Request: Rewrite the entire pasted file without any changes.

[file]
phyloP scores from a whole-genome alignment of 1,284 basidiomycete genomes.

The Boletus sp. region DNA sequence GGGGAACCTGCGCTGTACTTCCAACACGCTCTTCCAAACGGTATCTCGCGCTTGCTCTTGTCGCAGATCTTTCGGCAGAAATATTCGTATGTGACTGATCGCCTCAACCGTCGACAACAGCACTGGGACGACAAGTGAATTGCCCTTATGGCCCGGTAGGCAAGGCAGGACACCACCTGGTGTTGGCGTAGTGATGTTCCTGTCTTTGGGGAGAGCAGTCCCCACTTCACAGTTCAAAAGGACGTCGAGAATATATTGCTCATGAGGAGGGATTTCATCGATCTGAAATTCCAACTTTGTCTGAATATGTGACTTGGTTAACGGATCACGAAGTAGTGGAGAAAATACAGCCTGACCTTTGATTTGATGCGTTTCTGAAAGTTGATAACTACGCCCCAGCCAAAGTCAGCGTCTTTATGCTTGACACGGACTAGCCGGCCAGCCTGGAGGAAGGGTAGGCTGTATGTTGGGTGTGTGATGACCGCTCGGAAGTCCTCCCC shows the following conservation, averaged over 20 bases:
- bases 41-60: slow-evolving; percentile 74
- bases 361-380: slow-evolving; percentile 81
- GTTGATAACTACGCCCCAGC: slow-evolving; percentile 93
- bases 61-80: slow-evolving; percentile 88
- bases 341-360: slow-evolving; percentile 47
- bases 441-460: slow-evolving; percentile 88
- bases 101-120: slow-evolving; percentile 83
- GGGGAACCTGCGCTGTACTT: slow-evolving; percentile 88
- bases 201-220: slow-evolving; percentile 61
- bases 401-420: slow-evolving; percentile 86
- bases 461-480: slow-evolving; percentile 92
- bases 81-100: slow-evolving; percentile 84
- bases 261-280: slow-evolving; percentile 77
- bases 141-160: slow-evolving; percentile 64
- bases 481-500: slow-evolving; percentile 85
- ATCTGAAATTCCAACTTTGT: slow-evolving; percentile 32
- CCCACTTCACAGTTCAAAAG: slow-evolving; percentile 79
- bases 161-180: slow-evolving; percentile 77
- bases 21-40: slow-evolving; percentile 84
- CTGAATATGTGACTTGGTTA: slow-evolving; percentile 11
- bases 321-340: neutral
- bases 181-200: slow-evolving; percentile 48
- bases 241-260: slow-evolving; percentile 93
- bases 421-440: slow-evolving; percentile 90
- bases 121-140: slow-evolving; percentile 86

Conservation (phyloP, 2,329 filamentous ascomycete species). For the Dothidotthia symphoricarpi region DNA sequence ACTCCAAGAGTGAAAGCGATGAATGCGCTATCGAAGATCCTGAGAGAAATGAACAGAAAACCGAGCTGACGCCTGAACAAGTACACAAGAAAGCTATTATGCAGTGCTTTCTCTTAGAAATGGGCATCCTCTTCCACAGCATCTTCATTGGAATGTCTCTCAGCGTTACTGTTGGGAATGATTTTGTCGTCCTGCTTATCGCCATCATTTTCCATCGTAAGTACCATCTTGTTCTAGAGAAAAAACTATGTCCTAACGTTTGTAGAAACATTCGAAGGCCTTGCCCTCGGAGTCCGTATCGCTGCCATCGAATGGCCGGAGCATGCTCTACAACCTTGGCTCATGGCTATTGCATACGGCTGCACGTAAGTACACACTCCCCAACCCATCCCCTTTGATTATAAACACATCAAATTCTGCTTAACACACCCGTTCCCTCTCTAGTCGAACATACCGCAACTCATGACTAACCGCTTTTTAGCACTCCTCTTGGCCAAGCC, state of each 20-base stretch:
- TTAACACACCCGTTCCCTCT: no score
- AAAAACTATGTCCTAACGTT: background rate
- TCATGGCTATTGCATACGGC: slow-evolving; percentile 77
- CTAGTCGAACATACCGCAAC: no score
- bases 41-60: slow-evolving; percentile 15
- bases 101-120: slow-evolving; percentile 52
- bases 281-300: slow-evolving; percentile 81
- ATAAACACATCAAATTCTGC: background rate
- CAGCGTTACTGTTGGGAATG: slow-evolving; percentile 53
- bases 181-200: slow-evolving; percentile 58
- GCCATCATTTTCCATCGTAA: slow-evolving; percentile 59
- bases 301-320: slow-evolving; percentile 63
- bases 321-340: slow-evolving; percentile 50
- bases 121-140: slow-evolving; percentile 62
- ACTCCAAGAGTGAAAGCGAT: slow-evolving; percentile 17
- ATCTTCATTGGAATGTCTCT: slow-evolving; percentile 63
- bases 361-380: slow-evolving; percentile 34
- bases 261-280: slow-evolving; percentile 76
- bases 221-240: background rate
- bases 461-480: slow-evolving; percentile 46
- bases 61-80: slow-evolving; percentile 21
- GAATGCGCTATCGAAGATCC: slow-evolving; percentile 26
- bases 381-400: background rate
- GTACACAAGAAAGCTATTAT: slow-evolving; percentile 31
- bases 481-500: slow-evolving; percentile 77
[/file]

phyloP scores from a whole-genome alignment of 1,284 basidiomycete genomes.

The Boletus sp. region DNA sequence GGGGAACCTGCGCTGTACTTCCAACACGCTCTTCCAAACGGTATCTCGCGCTTGCTCTTGTCGCAGATCTTTCGGCAGAAATATTCGTATGTGACTGATCGCCTCAACCGTCGACAACAGCACTGGGACGACAAGTGAATTGCCCTTATGGCCCGGTAGGCAAGGCAGGACACCACCTGGTGTTGGCGTAGTGATGTTCCTGTCTTTGGGGAGAGCAGTCCCCACTTCACAGTTCAAAAGGACGTCGAGAATATATTGCTCATGAGGAGGGATTTCATCGATCTGAAATTCCAACTTTGTCTGAATATGTGACTTGGTTAACGGATCACGAAGTAGTGGAGAAAATACAGCCTGACCTTTGATTTGATGCGTTTCTGAAAGTTGATAACTACGCCCCAGCCAAAGTCAGCGTCTTTATGCTTGACACGGACTAGCCGGCCAGCCTGGAGGAAGGGTAGGCTGTATGTTGGGTGTGTGATGACCGCTCGGAAGTCCTCCCC shows the following conservation, averaged over 20 bases:
- bases 41-60: slow-evolving; percentile 74
- bases 361-380: slow-evolving; percentile 81
- GTTGATAACTACGCCCCAGC: slow-evolving; percentile 93
- bases 61-80: slow-evolving; percentile 88
- bases 341-360: slow-evolving; percentile 47
- bases 441-460: slow-evolving; percentile 88
- bases 101-120: slow-evolving; percentile 83
- GGGGAACCTGCGCTGTACTT: slow-evolving; percentile 88
- bases 201-220: slow-evolving; percentile 61
- bases 401-420: slow-evolving; percentile 86
- bases 461-480: slow-evolving; percentile 92
- bases 81-100: slow-evolving; percentile 84
- bases 261-280: slow-evolving; percentile 77
- bases 141-160: slow-evolving; percentile 64
- bases 481-500: slow-evolving; percentile 85
- ATCTGAAATTCCAACTTTGT: slow-evolving; percentile 32
- CCCACTTCACAGTTCAAAAG: slow-evolving; percentile 79
- bases 161-180: slow-evolving; percentile 77
- bases 21-40: slow-evolving; percentile 84
- CTGAATATGTGACTTGGTTA: slow-evolving; percentile 11
- bases 321-340: neutral
- bases 181-200: slow-evolving; percentile 48
- bases 241-260: slow-evolving; percentile 93
- bases 421-440: slow-evolving; percentile 90
- bases 121-140: slow-evolving; percentile 86

Conservation (phyloP, 2,329 filamentous ascomycete species). For the Dothidotthia symphoricarpi region DNA sequence ACTCCAAGAGTGAAAGCGATGAATGCGCTATCGAAGATCCTGAGAGAAATGAACAGAAAACCGAGCTGACGCCTGAACAAGTACACAAGAAAGCTATTATGCAGTGCTTTCTCTTAGAAATGGGCATCCTCTTCCACAGCATCTTCATTGGAATGTCTCTCAGCGTTACTGTTGGGAATGATTTTGTCGTCCTGCTTATCGCCATCATTTTCCATCGTAAGTACCATCTTGTTCTAGAGAAAAAACTATGTCCTAACGTTTGTAGAAACATTCGAAGGCCTTGCCCTCGGAGTCCGTATCGCTGCCATCGAATGGCCGGAGCATGCTCTACAACCTTGGCTCATGGCTATTGCATACGGCTGCACGTAAGTACACACTCCCCAACCCATCCCCTTTGATTATAAACACATCAAATTCTGCTTAACACACCCGTTCCCTCTCTAGTCGAACATACCGCAACTCATGACTAACCGCTTTTTAGCACTCCTCTTGGCCAAGCC, state of each 20-base stretch:
- TTAACACACCCGTTCCCTCT: no score
- AAAAACTATGTCCTAACGTT: background rate
- TCATGGCTATTGCATACGGC: slow-evolving; percentile 77
- CTAGTCGAACATACCGCAAC: no score
- bases 41-60: slow-evolving; percentile 15
- bases 101-120: slow-evolving; percentile 52
- bases 281-300: slow-evolving; percentile 81
- ATAAACACATCAAATTCTGC: background rate
- CAGCGTTACTGTTGGGAATG: slow-evolving; percentile 53
- bases 181-200: slow-evolving; percentile 58
- GCCATCATTTTCCATCGTAA: slow-evolving; percentile 59
- bases 301-320: slow-evolving; percentile 63
- bases 321-340: slow-evolving; percentile 50
- bases 121-140: slow-evolving; percentile 62
- ACTCCAAGAGTGAAAGCGAT: slow-evolving; percentile 17
- ATCTTCATTGGAATGTCTCT: slow-evolving; percentile 63
- bases 361-380: slow-evolving; percentile 34
- bases 261-280: slow-evolving; percentile 76
- bases 221-240: background rate
- bases 461-480: slow-evolving; percentile 46
- bases 61-80: slow-evolving; percentile 21
- GAATGCGCTATCGAAGATCC: slow-evolving; percentile 26
- bases 381-400: background rate
- GTACACAAGAAAGCTATTAT: slow-evolving; percentile 31
- bases 481-500: slow-evolving; percentile 77